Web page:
Rumor: Apple Will Expand Automated Production for Next-Generation iPhone


Apple (NASDAQ:AAPL) has plans to fully automate the manufacture and production of its iPhone batteries in 2014, according to the latest supply chain rumors from DigiTimes. According to “upstream supply chain” sources cited by the Taiwan-based media outlet, Apple’s move toward fully automated production lines is the result of steadily increasing labor costs in China. “With rising minimum wages in China and the fact that younger workers are unwilling to work in the manufacturing industry, labor shortages and high turnover rates are common in the industry, which has increased costs,” one unnamed source said to the publication.

The timing of the change means that the so-called “iPhone 6” would be the first iPhone model to have its batteries manufactured under the new process. As reported by DigiTimes, Apple has already automated much of the production process for its Mac Pro and iMac products. Only the products’ basic materials and final assembly require human labor.

Several media outlets have published rumors that suggest Apple will be releasing the next-generation iPhone in two larger screen sizes. Last month, The Wall Street Journal said that one of the upcoming iPhone models will feature a screen size larger than 4.5 inches and that the other will have a phablet-sized screen larger than 5 inches. More recently, a third-party iPhone case maker from Japan posted an image of an iPhone 6 case, reports BGR.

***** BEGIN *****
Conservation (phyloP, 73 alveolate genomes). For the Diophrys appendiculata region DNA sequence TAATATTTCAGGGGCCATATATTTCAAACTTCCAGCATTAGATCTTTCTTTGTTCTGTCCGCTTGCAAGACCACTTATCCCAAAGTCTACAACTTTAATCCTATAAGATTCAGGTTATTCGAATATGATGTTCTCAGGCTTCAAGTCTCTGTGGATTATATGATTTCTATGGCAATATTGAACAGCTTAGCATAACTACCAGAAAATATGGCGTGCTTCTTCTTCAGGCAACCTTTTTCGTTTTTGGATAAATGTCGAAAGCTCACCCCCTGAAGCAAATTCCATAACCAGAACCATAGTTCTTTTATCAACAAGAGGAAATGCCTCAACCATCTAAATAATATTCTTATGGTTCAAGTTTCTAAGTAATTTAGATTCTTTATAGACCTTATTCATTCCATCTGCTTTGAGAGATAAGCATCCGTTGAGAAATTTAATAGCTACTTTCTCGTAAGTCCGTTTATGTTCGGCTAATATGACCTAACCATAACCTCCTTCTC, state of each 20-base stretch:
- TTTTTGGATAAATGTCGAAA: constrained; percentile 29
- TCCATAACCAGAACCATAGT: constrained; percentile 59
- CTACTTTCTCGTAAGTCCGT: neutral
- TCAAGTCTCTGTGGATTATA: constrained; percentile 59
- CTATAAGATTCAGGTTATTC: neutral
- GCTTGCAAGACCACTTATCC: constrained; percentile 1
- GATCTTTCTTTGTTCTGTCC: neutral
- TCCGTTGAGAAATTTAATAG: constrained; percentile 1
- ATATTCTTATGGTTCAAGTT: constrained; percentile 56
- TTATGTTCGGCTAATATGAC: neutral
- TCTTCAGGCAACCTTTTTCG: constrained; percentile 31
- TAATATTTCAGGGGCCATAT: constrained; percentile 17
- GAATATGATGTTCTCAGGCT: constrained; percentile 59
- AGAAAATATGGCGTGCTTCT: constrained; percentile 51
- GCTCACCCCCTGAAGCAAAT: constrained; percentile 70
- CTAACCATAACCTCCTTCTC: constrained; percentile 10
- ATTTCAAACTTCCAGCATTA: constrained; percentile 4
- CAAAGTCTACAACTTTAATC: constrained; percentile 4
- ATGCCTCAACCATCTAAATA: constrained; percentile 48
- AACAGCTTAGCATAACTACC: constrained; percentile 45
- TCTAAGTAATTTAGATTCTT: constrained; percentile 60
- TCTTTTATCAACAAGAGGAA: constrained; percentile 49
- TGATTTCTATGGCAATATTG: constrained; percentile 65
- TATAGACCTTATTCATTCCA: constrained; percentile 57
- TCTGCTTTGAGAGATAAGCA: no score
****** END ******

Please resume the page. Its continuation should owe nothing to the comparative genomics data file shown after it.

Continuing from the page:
The size of the case suggests that Apple will expand the iPhone’s screen size by making the device taller rather than wider. Third-party case makers have sometimes been able to obtain specifications for upcoming iPhones before they are released in order to get a manufacturing head start on their competitors.

Although the move toward automation is supposedly driven by increased labor costs, DigiTimes’ sources noted that Apple is not expected to shift its manufacturing base out of China. “China is currently still the top choice for setting up a manufacturing base for IT brand vendors, as Southeast Asia still have issues such as constant labor strikes and limited infrastructure,” said one source.

Most of Apple’s suppliers are located in Taiwan and China, which gives the California-based company another reason to keep its manufacturing base in the area. According to a recent report from The Wall Street Journal, Apple is pulling together a team of engineers and supply chain managers in Asia in a bid to accelerate the development of new products and future iterations of iPhones.

That move also suggests that Apple has no near-term plans to shift its automated production lines to another country. It should be noted that DigiTimes has a mixed track record when it comes to the accuracy of its Apple rumors. 

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